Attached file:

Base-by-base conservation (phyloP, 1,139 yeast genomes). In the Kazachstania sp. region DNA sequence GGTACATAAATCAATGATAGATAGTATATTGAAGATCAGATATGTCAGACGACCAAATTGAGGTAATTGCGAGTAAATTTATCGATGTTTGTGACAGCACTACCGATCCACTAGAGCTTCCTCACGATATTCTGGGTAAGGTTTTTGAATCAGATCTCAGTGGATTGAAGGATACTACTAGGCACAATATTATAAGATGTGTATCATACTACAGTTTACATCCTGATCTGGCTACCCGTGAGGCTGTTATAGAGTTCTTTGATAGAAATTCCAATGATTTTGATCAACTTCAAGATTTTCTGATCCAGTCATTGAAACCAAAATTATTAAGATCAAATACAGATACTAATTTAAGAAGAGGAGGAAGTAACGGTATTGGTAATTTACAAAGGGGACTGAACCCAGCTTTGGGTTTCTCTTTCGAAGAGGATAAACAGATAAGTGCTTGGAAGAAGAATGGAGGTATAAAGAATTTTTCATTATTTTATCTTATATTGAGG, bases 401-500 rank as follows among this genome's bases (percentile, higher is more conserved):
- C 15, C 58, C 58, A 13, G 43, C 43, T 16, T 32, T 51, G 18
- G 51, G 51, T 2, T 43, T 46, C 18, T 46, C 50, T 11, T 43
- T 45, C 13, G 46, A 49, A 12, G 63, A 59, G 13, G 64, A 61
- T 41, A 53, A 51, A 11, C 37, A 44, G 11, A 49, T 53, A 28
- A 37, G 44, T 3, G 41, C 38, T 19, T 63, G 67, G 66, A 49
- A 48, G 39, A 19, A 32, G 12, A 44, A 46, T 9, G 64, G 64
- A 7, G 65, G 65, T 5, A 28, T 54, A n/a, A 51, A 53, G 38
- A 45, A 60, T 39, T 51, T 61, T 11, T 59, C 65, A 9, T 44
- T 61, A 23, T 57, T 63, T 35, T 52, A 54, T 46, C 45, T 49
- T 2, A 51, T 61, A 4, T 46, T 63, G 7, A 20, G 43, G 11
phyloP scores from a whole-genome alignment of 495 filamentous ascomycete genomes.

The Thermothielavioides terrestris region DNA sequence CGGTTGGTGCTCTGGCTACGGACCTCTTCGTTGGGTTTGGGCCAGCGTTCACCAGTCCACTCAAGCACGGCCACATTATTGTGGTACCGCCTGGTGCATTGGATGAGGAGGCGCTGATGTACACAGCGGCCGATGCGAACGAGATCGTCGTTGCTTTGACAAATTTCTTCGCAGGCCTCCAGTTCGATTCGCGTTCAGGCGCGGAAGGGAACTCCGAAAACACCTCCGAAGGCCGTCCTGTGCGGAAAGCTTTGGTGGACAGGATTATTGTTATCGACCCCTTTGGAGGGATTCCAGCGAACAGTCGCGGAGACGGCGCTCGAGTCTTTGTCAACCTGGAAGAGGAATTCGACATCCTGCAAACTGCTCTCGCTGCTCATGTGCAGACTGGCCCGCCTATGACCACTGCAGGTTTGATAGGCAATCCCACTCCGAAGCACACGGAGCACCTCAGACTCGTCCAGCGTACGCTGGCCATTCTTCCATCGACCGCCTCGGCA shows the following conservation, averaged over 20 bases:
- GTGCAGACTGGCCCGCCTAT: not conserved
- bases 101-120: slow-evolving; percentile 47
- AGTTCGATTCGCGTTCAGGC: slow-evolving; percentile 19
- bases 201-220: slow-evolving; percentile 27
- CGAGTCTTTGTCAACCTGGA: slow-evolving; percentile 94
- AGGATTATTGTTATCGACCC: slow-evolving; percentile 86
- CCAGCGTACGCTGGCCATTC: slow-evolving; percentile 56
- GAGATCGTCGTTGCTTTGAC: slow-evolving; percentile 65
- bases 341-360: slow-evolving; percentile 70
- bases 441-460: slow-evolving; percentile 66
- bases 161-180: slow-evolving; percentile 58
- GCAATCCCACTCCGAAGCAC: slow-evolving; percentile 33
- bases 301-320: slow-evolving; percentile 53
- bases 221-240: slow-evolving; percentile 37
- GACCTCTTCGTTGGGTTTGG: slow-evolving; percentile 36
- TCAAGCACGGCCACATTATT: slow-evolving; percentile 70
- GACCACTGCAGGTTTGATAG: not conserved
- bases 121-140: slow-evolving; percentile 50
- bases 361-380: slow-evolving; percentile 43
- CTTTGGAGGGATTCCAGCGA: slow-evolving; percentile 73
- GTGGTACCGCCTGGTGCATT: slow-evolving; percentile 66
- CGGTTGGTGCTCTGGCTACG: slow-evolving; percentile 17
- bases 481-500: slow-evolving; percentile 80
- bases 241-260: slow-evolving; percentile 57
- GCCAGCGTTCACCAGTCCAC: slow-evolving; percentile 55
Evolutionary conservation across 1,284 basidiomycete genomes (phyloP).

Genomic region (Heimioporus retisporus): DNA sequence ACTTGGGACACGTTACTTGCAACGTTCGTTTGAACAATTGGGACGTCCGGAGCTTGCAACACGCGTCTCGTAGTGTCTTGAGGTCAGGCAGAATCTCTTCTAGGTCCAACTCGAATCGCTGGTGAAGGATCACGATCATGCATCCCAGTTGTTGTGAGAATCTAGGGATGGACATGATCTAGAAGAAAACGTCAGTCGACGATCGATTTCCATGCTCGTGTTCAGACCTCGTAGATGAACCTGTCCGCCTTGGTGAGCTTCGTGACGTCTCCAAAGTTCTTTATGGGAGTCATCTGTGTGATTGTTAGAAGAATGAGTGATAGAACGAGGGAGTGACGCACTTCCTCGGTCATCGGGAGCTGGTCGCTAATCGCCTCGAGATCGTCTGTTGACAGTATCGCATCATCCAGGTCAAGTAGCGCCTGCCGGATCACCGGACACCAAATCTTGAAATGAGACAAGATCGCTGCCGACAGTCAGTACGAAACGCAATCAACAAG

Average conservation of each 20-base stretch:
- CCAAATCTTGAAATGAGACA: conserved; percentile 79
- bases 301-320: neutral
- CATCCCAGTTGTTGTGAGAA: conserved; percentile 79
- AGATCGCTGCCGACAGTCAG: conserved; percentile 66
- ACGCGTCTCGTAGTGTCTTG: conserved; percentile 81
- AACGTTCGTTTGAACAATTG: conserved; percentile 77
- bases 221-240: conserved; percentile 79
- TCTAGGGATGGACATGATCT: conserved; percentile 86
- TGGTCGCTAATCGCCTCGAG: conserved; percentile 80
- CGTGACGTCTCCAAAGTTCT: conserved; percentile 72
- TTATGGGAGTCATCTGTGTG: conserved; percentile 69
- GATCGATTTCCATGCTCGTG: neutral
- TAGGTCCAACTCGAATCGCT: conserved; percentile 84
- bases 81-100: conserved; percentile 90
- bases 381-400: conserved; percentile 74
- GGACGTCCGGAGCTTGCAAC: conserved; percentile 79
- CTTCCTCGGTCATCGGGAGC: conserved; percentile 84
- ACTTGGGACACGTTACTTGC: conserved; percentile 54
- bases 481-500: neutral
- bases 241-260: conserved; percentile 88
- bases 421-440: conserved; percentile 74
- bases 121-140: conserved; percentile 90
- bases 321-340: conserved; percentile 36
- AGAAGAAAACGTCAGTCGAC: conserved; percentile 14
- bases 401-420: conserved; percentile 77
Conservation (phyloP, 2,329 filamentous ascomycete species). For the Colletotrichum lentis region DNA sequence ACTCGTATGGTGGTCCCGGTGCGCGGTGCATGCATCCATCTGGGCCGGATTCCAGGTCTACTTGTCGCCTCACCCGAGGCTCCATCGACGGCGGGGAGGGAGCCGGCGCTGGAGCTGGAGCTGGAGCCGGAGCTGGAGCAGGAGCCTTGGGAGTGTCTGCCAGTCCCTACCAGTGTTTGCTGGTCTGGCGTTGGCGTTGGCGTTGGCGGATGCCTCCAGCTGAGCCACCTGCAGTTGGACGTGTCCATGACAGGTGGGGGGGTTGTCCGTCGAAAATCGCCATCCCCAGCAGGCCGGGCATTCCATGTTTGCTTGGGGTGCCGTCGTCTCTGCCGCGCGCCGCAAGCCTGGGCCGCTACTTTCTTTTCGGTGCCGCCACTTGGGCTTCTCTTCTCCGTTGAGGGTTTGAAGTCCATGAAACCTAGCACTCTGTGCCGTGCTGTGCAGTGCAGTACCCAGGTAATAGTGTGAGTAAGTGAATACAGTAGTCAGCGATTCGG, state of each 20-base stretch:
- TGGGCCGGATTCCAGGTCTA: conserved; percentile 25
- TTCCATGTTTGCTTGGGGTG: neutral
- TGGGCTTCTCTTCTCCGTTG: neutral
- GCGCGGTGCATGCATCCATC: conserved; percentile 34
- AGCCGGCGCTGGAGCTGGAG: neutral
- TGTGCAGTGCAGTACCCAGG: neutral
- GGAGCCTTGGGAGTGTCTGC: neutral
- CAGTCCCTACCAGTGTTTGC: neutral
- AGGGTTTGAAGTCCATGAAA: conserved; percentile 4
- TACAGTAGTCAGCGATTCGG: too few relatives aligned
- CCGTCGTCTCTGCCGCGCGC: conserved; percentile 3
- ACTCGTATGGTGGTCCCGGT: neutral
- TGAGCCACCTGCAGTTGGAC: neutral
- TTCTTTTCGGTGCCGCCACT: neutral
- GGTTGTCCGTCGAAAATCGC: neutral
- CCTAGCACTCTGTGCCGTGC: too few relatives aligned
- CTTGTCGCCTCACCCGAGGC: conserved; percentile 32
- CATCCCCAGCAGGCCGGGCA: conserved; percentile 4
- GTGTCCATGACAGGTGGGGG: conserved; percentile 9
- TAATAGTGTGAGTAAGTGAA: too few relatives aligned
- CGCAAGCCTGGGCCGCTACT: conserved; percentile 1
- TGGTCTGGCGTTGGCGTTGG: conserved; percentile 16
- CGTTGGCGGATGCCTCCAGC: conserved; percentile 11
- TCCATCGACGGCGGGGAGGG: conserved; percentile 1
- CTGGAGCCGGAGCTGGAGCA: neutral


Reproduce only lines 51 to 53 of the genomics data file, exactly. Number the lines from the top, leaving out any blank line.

- CGTGACGTCTCCAAAGTTCT: conserved; percentile 72
- TTATGGGAGTCATCTGTGTG: conserved; percentile 69
- GATCGATTTCCATGCTCGTG: neutral